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Two Egyptian women shopping at a market next to the Al-Ghouri Complex in Cairo, Egypt.
Market Hall, Gdansk, Poland

Shopping is an activity when people find some goods they want or need and pay money for having them.

Large, indoor shopping malls became commonplace in the 1950s.

People who go shopping visit shops. Those people are called "shoppers". They may go to buy things, or just to look. It is mostly explained like leisure.[1][2]

Characteristics[change | change source]

Often shopping means not just buying goods, but the whole complex, which also includes entertainment (restaurants, cafes, cinema, etc.).[3]

In modern society, about a third of all goods are manufactured for the real needs of people, and the rest belongs to the "optional" group (new fashionable models of mobile phones, color "tabloid" magazines, "super-cutters", "Fat burners", etc.).

In some places, shopping is considered an important activity or even a hobby.[4]

There is a television program called Shop till you drop. It is a game show for shoppers.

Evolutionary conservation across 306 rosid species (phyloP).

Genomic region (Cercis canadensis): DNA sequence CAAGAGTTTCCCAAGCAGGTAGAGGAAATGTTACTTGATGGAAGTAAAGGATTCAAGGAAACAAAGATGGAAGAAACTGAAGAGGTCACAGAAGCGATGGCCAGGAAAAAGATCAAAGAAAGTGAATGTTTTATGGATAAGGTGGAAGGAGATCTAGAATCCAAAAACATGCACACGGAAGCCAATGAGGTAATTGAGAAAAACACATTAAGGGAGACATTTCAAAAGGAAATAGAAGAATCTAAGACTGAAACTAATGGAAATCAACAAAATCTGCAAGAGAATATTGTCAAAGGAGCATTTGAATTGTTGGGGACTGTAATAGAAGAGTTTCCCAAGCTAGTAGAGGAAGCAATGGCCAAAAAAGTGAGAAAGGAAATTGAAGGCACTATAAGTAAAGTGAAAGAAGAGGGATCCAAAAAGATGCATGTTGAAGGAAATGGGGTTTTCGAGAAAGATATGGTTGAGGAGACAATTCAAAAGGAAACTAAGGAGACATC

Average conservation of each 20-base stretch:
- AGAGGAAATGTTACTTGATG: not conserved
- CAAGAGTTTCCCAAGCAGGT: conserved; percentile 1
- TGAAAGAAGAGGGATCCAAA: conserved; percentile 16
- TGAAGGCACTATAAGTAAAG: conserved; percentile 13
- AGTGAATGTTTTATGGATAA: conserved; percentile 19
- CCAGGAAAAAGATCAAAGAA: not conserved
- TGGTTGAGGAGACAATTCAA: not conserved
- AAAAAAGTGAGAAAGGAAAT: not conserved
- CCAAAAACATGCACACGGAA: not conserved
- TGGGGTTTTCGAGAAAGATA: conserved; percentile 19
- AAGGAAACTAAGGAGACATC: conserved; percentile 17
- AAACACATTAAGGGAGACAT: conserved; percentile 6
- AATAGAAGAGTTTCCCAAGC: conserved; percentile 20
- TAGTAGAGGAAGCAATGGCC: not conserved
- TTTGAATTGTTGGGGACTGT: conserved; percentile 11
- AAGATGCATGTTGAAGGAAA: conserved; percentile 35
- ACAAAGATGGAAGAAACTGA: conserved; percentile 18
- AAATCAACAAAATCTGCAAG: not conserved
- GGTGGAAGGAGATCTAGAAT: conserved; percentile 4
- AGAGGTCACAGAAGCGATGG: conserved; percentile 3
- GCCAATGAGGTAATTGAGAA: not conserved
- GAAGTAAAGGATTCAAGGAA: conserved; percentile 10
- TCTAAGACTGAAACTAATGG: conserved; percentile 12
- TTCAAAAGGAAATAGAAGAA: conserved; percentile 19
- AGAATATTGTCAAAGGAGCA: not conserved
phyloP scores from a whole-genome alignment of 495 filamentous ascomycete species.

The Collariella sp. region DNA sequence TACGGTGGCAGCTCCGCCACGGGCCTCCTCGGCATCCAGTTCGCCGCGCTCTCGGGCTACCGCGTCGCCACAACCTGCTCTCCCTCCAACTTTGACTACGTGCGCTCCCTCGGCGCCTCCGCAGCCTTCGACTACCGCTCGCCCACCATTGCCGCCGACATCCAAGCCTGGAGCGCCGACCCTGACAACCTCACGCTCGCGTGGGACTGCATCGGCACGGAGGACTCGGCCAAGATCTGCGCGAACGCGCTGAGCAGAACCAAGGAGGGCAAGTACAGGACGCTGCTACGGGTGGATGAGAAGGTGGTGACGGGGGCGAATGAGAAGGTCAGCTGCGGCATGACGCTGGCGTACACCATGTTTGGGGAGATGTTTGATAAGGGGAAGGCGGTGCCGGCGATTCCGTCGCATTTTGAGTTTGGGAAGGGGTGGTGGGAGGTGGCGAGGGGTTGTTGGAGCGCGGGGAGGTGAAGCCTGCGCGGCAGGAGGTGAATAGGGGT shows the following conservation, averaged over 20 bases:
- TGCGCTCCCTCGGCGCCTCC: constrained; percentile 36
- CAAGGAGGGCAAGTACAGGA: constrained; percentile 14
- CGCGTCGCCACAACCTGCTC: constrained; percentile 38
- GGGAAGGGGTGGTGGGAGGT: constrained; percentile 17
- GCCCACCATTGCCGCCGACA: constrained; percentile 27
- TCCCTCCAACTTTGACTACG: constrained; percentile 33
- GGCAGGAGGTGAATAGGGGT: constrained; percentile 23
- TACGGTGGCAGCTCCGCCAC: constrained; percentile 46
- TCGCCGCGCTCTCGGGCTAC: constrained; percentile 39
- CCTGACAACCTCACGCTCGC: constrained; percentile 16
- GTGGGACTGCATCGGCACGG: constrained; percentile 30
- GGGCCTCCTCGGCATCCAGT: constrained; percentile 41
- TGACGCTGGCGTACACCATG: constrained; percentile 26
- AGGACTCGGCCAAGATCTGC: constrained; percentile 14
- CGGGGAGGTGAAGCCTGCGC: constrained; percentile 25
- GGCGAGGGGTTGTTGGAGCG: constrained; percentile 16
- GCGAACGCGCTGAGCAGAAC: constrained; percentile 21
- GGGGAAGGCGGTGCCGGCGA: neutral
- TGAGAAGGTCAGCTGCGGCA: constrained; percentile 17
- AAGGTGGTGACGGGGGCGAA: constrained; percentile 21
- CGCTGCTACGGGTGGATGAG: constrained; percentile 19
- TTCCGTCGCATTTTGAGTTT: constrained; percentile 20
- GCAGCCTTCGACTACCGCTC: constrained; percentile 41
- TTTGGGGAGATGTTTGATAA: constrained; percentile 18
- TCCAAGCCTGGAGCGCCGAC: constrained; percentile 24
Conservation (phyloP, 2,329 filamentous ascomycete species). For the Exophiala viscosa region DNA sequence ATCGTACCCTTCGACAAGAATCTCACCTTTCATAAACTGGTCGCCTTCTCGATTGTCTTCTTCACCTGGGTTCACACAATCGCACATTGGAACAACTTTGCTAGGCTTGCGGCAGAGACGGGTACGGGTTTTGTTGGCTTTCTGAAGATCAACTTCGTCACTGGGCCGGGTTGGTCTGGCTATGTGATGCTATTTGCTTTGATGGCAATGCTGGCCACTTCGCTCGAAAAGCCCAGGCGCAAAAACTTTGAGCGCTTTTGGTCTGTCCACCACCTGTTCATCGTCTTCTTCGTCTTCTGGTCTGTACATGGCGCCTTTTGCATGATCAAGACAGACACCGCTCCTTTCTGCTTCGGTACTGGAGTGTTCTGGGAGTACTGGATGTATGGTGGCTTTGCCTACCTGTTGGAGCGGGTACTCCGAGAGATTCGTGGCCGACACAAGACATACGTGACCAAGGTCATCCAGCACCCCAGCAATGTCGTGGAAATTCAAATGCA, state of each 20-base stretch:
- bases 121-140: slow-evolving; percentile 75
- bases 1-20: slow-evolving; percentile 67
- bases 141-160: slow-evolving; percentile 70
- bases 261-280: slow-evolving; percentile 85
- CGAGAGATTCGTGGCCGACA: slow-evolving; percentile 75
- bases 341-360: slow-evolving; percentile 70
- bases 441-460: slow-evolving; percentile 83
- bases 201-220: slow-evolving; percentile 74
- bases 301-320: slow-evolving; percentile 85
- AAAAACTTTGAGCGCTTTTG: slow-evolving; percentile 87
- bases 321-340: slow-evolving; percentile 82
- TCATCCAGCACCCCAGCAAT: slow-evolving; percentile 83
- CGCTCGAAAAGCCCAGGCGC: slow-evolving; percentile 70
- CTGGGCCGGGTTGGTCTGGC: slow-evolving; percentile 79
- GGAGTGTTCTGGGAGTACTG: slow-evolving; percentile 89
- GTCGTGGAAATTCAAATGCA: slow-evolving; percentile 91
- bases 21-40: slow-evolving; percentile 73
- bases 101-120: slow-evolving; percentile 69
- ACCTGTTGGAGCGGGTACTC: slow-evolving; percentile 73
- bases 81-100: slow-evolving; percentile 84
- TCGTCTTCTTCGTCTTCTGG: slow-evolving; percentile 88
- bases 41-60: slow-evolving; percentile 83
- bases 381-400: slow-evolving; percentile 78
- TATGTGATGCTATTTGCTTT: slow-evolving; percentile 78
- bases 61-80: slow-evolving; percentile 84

As in the case of alcohol, drugs, gambling, the Internet, food, with a passion for shopping, a painful addiction called oniomania can develop, also named shopaholism. Psychologists confirmed that addicted people become dependent on doing shopping, being in a state of euphoria and thus reducing a level of stress.

Currently, online shopping is becoming an important part in the retail industry.[5][6] According to different studies, women are more involved in shopping — about 80% of consumers at all.[7]

Related pages[change | change source]

References[change | change source]

  1. Mishra, Anubhav A. (2015-01-01). "Consumer innovativeness and consumer decision styles: a confirmatory and segmentation analysis". The International Review of Retail, Distribution and Consumer Research. 25 (1): 35–54. doi:10.1080/09593969.2014.911199. ISSN 0959-3969. S2CID 219645290.
  2. Jones, C. and Spang, R., "Sans Culottes, Sans Café, Sans Tabac: Shifting Realms of Luxury and Necessity in Eighteenth-Century France," Chapter 2 in Consumers and Luxury: Consumer Culture in Europe, 1650-1850 Berg, M. and Clifford, H., Manchester University Pres, 1999; Berg, M., "New Commodities, Luxuries and Their Consumers in Nineteenth-Century England," Chapter 3 in Consumers and Luxury: Consumer Culture in Europe, 1650-1850 Berg, M. and Clifford, H., Manchester University Pres, 1999.
  3. Arnold, Mark J.; Kristy E. Reynolds; Nicole Ponderc; Jason E. Lueg (August 2005). "Customer delight in a retail context: investigating delightful and terrible shopping experiences". Journal of Business Research. 58 (8): 1132–1145.
  4. "History of Shopping - Eprretailnews". Retrieved 2017-10-21.
  5. Dennis, Steve. "Retail's Single Biggest Disruptor. Spoiler Alert: It's Not E-commerce". Forbes. Retrieved 2021-04-12.
  6. "E-Commerce Disruptors".{{cite web}}: CS1 maint: url-status (link)
  7. Popcorn, Faith (2000). EVEolution : the eight truths of marketing to women. Internet Archive. New York : Hyperion. ISBN 978-0-7868-6523-9.